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  1. #6
    Join Date
    Apr 2013
    Bay Area
    Augustine is predominantly a male name, but I can see how the -tine ending would make it sound more feminine.
    Catalina || 18 || College Student

    Girls: Augusta || Bryony || Caroline || Elizabeth || Katherine || Margaret || Rosemary || Ruth
    Boys: Adrian || August || Bennett || Elliott || Ezra || Foster || Joel || Lowe || Porter || Weston

  2. #8
    How about Augustyn. I think it is a pretty spelling. Love it. Also it is going to be a character in an upcoming book by A.L. Jackson. The book is called Come to Me Quietly out January 7th 2014.

  3. #10
    Join Date
    Jan 2013
    I saw a little girl in a life style mag called Albertine and then days later found it in my family trees used as a female middle (in one family of 7 kids the boys were all ____ Albert and the girls ____ Albertine).
    It could be a alternative to Augustine, with a simalar feel, but actual historical use as a female name?

  4. #12
    Join Date
    Sep 2013
    Ok, admittedly I am very biased on this one. But please no Augustine on a girl. It is a boys name (like mentioned previously by a poster it is the name of two saints). I call my son Augustine pretty often and really don't hear the difference in the hard G between this name and Augusta. I get that there are names like Christine with the same ending. But there is also Jonah and Norah. One is clearly boy (I pray we don't hear of any female Jonah's) and one female. Also, Constantine has the same ending and is all boy. There are so many amazing names out there for girls.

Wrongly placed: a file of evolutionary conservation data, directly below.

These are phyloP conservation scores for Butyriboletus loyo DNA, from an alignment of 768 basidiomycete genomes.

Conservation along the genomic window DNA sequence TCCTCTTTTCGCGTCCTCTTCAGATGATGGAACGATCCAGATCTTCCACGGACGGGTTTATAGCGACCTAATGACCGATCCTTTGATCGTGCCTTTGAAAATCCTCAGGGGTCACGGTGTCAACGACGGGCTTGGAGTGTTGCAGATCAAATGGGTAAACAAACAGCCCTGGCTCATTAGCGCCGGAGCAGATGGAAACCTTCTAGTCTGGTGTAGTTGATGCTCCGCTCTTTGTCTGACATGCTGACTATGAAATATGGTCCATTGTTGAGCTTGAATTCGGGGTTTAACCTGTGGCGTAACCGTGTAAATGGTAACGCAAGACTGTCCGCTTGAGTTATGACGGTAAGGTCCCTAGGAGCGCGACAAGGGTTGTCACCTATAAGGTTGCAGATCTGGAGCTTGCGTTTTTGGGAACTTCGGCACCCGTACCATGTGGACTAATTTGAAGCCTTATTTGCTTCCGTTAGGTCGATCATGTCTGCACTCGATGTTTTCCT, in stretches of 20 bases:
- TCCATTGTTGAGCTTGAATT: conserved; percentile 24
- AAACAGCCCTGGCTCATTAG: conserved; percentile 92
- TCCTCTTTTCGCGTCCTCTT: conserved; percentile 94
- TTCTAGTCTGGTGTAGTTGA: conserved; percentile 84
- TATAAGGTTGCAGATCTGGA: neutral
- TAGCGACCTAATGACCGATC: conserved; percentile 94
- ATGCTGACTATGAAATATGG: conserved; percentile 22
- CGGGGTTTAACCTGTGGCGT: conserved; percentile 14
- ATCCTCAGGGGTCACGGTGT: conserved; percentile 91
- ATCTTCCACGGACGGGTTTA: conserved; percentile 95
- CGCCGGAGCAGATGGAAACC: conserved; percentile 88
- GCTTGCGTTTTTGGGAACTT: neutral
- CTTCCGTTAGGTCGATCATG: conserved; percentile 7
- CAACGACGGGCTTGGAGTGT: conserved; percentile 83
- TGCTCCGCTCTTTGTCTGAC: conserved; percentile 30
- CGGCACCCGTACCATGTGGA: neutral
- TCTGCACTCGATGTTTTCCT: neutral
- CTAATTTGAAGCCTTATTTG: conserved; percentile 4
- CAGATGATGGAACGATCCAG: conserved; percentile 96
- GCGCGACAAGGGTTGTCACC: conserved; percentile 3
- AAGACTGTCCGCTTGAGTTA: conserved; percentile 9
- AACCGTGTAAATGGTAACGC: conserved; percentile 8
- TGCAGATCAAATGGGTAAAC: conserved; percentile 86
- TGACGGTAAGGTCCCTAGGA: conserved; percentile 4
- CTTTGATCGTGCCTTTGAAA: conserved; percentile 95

Mom to... Augustine Mark "Augie", India Marie "Indie", Theodore Odell "Teddy" and Philippa Lee "Pippa"

  5. #14
    Join Date
    May 2009
    Augustine is already a French feminine form of Augustinus, so I see no reason why one couldn't use it as a feminine name. Particularly seeing as how that –ine ending is often used to feminize masculine names of Latin origin (Claude/Claudine, Clement/Clementine, etc.). Although (as Mischa pointed out above), the pronunciation makes the difference.

    The original Latin name of the well-known (male) theologian Augustine of Hippo is Augustinus Hipponensis. In France he is know as Augustin d'Hippone, in Germany as Augustinus von Hippo, in Italy as Agostino d'Ippona, in Spain as Agustín de Hipona. All of these non-"ine" versions sound decidedly masculine.

    So, I would say, go for it and use Augustine as a feminine name if you like. But be sure to pronounce the name with a feminine "een" sound for the ending.

    -- Nephele

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